This week forced me to give more consideration than I ever had to the Negroni, naturally, and to its role in the wider cocktail world. In the end, I come back around to the bold and bitter classic recipe as the proper standard version of the cocktail - although if many are to be consumed in a fairly short period, a lighter variation is definitely preferable.

I do come down more harshly on the game of ingredient substitution than I did before we started all this. The Negroni is a recipe, not a category heading. Not everything containing potable bitters qualifies. The formula, though standard, is not fixed. It can be tweaked, stretched, and twirled around a spoon, if you like, but the end result should bear some resemblance to what was started with, if you're going to use the name.

Well done on that front at Trina's. It's also worth noting that their food is delicious (I'm assuming my experience is representative). I had a baked haddock to follow my Negroni, on a bed of sauteed spinach and sweet potato bacon hash. Yes, it was as good as it sounds. I highly recommend it.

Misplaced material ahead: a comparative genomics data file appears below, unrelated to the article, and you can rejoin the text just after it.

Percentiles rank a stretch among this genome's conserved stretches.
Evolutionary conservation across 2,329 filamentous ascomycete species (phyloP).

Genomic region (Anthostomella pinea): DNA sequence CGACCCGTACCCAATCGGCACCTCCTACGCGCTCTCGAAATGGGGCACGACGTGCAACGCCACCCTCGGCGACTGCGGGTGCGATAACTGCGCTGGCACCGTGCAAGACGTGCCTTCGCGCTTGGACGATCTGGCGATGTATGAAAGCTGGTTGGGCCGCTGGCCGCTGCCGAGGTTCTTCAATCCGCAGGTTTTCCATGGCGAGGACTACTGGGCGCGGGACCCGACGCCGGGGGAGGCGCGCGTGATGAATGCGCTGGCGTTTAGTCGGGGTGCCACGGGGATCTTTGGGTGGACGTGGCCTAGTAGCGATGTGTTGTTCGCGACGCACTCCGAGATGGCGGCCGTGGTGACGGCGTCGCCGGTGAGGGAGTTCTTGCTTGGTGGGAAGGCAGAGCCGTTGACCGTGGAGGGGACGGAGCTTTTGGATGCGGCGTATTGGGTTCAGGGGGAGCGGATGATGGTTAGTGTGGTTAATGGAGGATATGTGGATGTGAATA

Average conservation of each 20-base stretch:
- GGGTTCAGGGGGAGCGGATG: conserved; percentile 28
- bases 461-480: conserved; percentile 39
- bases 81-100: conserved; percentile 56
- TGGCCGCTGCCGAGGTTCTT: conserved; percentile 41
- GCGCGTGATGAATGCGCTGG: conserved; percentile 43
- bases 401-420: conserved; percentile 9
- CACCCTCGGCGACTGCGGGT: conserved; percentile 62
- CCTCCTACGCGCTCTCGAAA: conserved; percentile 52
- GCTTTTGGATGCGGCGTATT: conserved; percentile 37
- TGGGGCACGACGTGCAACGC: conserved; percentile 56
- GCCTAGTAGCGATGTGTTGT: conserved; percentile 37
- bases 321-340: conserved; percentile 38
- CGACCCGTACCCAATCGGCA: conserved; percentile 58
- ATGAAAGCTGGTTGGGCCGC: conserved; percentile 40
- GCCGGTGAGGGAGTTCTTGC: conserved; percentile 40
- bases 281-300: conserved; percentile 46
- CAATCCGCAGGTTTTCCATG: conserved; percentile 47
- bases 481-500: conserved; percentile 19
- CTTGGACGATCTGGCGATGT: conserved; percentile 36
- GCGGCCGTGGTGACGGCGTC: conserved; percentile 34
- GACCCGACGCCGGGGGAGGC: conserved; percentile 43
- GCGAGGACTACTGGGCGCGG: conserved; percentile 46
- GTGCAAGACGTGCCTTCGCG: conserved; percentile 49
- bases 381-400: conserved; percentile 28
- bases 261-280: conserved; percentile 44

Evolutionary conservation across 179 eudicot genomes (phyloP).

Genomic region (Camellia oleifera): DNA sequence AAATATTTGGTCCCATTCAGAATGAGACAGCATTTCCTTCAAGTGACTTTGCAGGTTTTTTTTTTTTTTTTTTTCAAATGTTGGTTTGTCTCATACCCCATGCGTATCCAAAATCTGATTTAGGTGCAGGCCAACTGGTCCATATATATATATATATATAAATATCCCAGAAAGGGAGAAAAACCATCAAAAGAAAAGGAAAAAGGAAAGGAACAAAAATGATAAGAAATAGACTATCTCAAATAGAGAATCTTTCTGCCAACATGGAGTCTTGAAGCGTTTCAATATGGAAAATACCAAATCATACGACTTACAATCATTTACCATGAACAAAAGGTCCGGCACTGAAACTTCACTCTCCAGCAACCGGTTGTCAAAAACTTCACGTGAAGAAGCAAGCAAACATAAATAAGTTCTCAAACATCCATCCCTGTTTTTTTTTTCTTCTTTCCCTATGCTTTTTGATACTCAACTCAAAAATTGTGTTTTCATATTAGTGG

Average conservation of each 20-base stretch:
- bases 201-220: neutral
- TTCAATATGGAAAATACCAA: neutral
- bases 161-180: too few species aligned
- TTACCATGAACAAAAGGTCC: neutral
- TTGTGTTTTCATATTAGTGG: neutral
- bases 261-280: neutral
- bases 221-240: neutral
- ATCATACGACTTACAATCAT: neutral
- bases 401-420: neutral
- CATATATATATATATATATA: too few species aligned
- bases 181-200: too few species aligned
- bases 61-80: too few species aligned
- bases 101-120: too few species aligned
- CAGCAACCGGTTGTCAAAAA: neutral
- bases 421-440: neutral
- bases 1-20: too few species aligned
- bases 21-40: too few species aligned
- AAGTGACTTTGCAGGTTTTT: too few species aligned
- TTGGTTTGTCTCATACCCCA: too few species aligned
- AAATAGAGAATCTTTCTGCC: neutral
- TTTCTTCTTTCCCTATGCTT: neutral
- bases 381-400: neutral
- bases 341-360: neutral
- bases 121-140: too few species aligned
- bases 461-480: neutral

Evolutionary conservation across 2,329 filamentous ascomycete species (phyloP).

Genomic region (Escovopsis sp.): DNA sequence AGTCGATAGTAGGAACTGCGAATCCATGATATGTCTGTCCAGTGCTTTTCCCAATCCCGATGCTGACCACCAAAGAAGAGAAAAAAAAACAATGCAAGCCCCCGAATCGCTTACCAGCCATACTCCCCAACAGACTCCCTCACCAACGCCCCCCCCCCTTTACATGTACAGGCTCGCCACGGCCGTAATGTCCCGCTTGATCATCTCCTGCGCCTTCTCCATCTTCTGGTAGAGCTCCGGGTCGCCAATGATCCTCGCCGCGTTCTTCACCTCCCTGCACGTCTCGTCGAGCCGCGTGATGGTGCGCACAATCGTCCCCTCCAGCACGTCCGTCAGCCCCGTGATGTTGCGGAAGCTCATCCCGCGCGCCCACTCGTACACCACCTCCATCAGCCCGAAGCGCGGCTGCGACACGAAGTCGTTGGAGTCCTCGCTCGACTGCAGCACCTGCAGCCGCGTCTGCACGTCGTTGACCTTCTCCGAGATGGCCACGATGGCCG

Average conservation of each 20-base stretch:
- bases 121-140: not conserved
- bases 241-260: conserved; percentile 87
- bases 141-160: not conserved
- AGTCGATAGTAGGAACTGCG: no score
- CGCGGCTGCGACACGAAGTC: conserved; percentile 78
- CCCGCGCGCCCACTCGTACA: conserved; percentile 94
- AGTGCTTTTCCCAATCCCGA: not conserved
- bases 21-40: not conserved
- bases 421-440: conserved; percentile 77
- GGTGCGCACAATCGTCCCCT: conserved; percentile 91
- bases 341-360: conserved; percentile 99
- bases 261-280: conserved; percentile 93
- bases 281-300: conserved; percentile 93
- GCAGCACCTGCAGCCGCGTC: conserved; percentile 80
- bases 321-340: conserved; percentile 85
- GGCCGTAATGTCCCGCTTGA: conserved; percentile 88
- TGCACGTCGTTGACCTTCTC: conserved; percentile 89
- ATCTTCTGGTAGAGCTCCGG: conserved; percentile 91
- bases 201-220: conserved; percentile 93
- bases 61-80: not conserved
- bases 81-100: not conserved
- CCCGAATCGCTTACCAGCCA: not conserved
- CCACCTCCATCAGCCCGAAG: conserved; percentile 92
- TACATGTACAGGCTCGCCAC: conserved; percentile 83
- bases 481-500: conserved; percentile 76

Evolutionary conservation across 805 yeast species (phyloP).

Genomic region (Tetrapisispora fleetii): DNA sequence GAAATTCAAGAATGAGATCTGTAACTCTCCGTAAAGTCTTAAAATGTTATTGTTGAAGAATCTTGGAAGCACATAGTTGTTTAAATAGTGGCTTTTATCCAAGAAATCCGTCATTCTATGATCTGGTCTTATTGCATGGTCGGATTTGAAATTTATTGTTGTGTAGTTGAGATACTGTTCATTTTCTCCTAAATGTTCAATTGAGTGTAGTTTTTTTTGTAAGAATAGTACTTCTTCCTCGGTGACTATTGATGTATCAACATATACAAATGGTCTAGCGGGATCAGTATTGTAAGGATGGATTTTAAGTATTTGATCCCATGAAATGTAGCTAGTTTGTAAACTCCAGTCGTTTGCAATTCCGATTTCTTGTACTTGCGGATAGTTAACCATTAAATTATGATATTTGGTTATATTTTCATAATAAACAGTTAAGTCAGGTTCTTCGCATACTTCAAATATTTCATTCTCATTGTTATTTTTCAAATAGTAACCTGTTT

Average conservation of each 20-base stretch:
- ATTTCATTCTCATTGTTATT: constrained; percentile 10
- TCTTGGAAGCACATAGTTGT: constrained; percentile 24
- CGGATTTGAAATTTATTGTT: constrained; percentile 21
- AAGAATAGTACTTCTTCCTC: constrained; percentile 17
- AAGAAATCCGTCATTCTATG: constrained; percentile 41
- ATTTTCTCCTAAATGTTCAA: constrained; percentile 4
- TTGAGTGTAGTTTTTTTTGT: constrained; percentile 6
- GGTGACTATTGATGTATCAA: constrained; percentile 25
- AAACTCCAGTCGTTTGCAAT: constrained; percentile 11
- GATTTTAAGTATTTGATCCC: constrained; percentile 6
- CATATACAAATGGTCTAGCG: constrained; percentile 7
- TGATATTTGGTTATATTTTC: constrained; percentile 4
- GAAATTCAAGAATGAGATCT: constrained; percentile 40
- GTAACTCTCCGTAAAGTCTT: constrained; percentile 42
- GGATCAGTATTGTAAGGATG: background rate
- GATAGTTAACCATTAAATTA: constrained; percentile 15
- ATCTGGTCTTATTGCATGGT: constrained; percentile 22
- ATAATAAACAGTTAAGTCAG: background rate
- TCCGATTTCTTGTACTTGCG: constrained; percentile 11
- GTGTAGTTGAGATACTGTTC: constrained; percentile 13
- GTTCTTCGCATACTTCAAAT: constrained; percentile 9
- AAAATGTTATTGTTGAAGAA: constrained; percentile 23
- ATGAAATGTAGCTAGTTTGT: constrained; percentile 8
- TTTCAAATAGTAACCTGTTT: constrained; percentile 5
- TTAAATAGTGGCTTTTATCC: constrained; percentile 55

Money from my Negroni went to the Sean A. Collier Memorial Fund. I expect Boston-area readers will recognize that name; the Fund will provide annual scholarships in his name at both MIT and the Boston Police Academy, and maintain a permanent memorial to him in Cambridge. The Globe has more detailed coverage, for those who are interested, but you don't have to read the article in order to donate.

This was a fascinating undertaking, from both the mixological and the philanthropic sides. My compliments to Imbibe and Campari for making Negroni Week a major, annual event; and to the 1,325 (at last count) participating bars around the world.

And if you missed out on the fun, don't worry: with numbers like that, they'll be back in 2015.